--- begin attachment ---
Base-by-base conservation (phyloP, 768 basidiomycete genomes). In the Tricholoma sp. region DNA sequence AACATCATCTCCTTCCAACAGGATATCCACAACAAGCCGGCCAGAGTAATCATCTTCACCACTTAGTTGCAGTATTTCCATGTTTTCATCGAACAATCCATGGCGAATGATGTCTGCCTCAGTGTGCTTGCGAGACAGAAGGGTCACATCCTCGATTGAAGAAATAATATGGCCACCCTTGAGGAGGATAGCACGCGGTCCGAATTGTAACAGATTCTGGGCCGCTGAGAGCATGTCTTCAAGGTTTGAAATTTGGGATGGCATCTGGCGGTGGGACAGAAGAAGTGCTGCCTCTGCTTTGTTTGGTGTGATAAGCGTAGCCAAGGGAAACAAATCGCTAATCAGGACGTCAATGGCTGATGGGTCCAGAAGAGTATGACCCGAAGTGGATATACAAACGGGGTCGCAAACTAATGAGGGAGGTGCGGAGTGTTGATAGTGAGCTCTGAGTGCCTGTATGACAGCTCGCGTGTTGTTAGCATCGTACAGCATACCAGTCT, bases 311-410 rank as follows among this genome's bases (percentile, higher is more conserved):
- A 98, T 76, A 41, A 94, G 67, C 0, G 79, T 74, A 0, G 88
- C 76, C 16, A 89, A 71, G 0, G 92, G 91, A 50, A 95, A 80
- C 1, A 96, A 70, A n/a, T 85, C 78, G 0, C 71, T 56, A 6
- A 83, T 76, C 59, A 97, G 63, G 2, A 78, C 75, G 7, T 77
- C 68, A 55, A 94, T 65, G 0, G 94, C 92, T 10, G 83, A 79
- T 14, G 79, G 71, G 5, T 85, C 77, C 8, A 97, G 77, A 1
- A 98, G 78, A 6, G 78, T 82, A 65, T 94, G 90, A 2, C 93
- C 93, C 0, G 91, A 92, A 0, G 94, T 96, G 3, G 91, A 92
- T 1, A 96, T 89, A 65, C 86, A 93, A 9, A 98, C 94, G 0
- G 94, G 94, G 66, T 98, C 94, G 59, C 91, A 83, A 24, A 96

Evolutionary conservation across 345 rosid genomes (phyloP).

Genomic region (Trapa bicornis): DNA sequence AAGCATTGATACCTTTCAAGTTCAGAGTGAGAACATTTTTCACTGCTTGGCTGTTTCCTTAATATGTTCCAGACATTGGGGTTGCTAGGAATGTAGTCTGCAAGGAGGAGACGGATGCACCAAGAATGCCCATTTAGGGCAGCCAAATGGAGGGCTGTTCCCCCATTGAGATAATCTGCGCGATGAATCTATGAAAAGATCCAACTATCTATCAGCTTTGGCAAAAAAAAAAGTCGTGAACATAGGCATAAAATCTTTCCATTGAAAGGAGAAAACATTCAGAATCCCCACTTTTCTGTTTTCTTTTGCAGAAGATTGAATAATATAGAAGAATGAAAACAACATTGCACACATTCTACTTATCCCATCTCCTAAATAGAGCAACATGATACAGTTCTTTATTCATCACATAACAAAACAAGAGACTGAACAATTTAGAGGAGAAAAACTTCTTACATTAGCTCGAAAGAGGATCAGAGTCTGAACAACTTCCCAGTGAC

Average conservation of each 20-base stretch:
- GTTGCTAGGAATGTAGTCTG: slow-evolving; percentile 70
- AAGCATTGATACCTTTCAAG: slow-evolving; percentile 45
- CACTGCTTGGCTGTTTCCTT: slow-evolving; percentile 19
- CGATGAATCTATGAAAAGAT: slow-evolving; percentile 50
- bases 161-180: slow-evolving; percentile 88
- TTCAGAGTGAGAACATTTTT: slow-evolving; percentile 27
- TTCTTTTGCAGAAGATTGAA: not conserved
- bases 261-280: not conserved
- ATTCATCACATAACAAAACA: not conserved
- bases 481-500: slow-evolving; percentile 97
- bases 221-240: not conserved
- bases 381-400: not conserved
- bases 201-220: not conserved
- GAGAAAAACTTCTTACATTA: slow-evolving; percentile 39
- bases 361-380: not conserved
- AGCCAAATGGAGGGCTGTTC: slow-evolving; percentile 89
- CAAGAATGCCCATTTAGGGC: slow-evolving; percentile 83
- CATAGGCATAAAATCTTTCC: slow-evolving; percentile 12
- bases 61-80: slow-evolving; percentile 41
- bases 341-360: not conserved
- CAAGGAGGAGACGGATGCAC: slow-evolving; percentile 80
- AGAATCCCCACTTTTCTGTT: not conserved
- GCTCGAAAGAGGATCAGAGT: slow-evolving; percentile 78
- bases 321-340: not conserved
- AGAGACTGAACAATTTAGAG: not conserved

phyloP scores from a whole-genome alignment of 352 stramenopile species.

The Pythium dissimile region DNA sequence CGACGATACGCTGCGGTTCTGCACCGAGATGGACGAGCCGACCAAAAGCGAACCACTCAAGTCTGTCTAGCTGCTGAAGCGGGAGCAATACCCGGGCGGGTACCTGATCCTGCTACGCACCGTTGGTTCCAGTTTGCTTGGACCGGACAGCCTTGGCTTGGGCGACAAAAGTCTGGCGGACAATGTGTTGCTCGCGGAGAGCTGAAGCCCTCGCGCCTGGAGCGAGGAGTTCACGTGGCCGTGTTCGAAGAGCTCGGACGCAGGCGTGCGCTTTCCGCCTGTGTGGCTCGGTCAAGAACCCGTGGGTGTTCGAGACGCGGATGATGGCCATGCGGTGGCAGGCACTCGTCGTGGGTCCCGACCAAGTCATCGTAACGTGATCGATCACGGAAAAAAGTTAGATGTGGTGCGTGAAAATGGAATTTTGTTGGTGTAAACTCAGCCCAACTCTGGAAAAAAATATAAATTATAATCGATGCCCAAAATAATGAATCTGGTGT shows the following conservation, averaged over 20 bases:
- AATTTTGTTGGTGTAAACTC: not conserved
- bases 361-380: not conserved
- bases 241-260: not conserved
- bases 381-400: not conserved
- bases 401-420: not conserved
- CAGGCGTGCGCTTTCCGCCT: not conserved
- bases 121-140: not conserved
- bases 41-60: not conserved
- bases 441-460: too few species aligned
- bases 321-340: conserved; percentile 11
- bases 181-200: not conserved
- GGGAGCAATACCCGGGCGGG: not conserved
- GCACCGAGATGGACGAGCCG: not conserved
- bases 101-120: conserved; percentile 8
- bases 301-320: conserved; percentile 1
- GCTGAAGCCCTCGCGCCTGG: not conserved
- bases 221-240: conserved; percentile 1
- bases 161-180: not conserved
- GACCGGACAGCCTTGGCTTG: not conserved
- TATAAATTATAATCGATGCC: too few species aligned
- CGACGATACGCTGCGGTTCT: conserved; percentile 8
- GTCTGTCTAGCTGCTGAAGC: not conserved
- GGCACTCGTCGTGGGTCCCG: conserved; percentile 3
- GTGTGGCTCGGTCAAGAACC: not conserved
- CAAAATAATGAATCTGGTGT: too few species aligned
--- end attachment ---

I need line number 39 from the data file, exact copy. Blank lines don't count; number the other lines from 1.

- AGAGACTGAACAATTTAGAG: not conserved